Professor David Deutsch has been awarded the Institute of Physics’ Isaac Newton Medal and Prize 2021, and elected as a Fellow of the Institute of Physics for founding the discipline named quantum computation and establishing quantum computation's fundamental idea, now known as the ‘qubit’ or quantum bit.

Professor Deutsch is the theoretical physicist to whom we owe our current understanding of the role of quantum bits in physical reality; he represents the convergence of decades of efforts by two great schools of thought of theoretical physics: the British and the American.

Professor Deutsch envisions reality as a multi-branched tree-like structure in which every possible classical outcome is realised, using Hugh Everett III's multiverse interpretation of quantum mechanics. He understood that because multiple coexisting worlds actually interact, these interactions constitute an entirely new mode of computation. Thus, the world can be thought of as consisting of quantum bits, in that every answer to a question about whether something could be observed in nature corresponds to a question about such a quantum bit.

In 1985, Professor Deutsch published his ground-breaking idea, detailing the relationships between quantum theory, the Church–Turing principle and the universal quantum computer. Another paper followed in 1989, setting up the theory of quantum computational gates and networks, which is today the basis of quantum information science. A further paper in 1992, with Professor Richard Jozsa, proved that a quantum computer could make use of multiple branches of the multiverse to solve problems whose solutions are ‘intractable’ by a classical computer. The latter could in theory obtain the solution too, but it would require exponentially more computational time because of its restricted modes of computation.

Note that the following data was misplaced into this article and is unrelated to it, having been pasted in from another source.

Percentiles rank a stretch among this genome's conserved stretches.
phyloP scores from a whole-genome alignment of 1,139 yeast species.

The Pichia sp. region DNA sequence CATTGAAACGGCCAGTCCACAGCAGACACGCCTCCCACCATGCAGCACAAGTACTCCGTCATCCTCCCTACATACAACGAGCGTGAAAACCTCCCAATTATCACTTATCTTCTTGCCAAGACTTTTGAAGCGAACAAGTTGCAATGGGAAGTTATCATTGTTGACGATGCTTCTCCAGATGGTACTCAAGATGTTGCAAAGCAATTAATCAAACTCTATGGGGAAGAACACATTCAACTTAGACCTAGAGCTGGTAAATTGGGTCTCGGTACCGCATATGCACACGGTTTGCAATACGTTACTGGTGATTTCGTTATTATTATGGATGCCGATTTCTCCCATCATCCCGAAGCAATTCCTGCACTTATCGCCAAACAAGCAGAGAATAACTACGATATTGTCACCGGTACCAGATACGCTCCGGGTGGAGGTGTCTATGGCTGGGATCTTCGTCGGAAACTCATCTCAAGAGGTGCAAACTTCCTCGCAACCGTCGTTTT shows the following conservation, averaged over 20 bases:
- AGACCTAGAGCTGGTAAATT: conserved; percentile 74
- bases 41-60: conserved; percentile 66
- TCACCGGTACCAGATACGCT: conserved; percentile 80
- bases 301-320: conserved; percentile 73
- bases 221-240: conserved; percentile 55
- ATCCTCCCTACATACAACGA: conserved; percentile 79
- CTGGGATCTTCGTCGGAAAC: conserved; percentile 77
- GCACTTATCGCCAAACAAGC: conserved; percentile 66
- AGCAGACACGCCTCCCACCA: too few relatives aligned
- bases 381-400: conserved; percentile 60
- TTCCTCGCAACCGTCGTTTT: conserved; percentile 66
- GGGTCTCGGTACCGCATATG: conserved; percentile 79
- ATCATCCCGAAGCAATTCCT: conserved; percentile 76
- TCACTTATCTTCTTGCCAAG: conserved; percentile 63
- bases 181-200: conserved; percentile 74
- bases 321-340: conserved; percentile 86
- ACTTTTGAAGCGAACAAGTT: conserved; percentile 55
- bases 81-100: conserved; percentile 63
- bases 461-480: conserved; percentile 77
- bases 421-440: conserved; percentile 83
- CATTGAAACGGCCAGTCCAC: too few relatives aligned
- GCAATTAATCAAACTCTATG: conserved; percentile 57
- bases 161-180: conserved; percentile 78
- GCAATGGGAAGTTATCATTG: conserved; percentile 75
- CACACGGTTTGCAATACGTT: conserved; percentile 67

Thanks to Professor Deutsch, there are now multiple commercial quantum computers being developed by large multinational companies and governments to solve problems whose solutions are intractable in the classical universe. These include applications in biology, engineering, chemistry, physics, mathematics and cryptography. His discovery opened the way to realise a long-sought dream of the original proponents of quantum mechanics – to make the weird predictions of quantum mechanics tangible and useful in practice for the benefit of humankind.

‘The quantum theory of computation proposes no change to the principles of quantum mechanics,’ comments Professor Deutsch. ‘That there is an entirely new kind of information, and a new mode of computation, lurking within those principles is an amazing fact about physical reality, more important than all the technological uses it may have.’

‘David’s work is essential to, and indeed underpins, the exciting quantum world of the future,’ comments Professor Ian Shipsey, head of the Department of Physics. ‘Oxford is a centre of excellence for quantum and David is at the heart of that; he is an exceptional colleague and we are incredibly proud of this latest recognition.’